The United States has no desire to lock horns with Iran and is still ready for talks if Tehran halts its controversial nuclear activities, Secretary of State Condoleezza Rice said in an interview broadcast on Thursday.
"Let me just say here publicly, the United States has no desire for confrontation with Iran. None," Rice told CNN before heading back home after a trip to the Middle East and Europe.
"The option that we have is to continue to try to convince those who are reasonable in Iran, that the course they are on is destructive," Rice said.
Her comments came ahead of a UN report that is likely to conclude that Iran has failed meet a UN Security Council demand to halt uranium enrichment. They also came with two US aircraft carrier groups deployed in the Gulf region.
In the interview, Rice also reiterated the US willingness to talk to Iran if Tehran first halts its uranium-enrichment program that Washington believes is aimed at producing an atomic bomb.
"It is an offer I would renew today," the chief US diplomat said when asked about the possibility of discussions.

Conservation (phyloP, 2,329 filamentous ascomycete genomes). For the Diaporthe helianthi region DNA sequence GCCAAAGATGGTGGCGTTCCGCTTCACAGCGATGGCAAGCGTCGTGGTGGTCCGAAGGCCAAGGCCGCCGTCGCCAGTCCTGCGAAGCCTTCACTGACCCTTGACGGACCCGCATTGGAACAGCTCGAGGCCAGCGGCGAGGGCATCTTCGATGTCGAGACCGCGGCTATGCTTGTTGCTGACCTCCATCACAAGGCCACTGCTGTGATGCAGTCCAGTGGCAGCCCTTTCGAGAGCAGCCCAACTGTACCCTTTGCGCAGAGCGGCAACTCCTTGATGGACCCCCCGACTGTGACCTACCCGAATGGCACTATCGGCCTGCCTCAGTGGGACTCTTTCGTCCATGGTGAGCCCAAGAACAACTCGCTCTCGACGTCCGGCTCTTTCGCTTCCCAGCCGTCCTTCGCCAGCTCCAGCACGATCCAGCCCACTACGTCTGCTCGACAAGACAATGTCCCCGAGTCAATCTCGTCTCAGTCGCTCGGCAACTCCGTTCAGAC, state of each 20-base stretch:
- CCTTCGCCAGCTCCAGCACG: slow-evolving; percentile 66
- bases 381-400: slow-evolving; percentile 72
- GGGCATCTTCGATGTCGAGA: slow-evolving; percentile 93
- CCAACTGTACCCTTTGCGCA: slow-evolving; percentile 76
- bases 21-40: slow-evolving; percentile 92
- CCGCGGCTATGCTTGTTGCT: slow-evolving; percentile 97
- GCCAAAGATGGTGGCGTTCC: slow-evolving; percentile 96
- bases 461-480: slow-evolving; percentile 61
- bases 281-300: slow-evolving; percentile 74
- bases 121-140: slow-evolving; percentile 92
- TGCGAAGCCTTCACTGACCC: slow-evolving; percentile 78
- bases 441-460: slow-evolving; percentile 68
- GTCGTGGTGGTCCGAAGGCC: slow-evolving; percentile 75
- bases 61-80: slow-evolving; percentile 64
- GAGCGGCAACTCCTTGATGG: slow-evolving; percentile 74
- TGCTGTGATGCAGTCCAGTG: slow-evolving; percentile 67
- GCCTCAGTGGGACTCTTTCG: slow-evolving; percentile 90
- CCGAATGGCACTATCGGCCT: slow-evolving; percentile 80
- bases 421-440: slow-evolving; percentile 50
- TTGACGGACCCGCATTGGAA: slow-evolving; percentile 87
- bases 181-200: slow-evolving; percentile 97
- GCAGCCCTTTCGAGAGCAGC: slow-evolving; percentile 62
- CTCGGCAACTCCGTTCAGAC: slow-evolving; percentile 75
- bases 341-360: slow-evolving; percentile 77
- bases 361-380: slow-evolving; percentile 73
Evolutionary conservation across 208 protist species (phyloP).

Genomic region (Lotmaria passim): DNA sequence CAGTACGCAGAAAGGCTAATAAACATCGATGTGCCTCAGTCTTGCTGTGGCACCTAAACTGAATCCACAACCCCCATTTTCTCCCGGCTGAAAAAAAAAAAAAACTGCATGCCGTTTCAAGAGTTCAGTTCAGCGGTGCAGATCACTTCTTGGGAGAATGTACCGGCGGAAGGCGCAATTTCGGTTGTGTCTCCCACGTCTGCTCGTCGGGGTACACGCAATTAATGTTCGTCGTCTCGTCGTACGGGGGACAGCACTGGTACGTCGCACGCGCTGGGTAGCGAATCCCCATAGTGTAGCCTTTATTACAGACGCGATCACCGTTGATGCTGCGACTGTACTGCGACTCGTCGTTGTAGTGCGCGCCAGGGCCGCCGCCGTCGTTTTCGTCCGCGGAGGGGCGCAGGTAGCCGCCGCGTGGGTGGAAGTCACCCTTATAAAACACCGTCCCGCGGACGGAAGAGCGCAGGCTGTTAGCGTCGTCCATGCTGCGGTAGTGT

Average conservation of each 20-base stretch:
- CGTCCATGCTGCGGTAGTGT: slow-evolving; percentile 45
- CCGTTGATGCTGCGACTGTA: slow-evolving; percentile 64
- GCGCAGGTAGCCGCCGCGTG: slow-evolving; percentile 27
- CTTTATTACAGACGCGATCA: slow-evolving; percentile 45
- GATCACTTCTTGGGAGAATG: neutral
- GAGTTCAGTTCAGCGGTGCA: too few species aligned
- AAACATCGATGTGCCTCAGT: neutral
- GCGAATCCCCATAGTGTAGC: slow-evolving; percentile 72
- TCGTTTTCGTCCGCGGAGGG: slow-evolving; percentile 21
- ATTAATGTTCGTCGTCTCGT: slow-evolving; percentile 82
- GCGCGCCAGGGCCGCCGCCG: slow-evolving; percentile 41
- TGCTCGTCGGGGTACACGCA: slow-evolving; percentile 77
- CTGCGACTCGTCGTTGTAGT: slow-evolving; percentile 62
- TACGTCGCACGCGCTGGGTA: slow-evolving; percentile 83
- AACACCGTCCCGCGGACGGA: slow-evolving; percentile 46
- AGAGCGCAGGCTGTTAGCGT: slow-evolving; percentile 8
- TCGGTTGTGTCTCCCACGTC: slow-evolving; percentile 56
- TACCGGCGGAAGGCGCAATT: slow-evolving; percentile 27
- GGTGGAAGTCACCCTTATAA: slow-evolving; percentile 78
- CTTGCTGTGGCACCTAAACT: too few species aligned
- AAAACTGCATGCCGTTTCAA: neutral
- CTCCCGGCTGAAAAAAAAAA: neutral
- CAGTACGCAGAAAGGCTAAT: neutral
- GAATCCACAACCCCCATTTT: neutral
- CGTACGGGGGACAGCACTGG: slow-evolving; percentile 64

In 2005, Rice offered Iran direct talks on the turmoil in Iraq with the then-US ambassador to Baghdad, Zalmay Khalilzad. The discussions never materialized and Washington cooled on the idea last year.
Washington and Tehran have been at odds for nearly 30 years and have no diplomatic ties, but had occasional contact through the United Nations or multinational forums such as deliberations on the future of Afghanistan.
In Berlin, Rice said Thursday that world powers planned to refer Iran back to the Security Council in an attempt to halt its sensitive nuclear work and resume negotiations.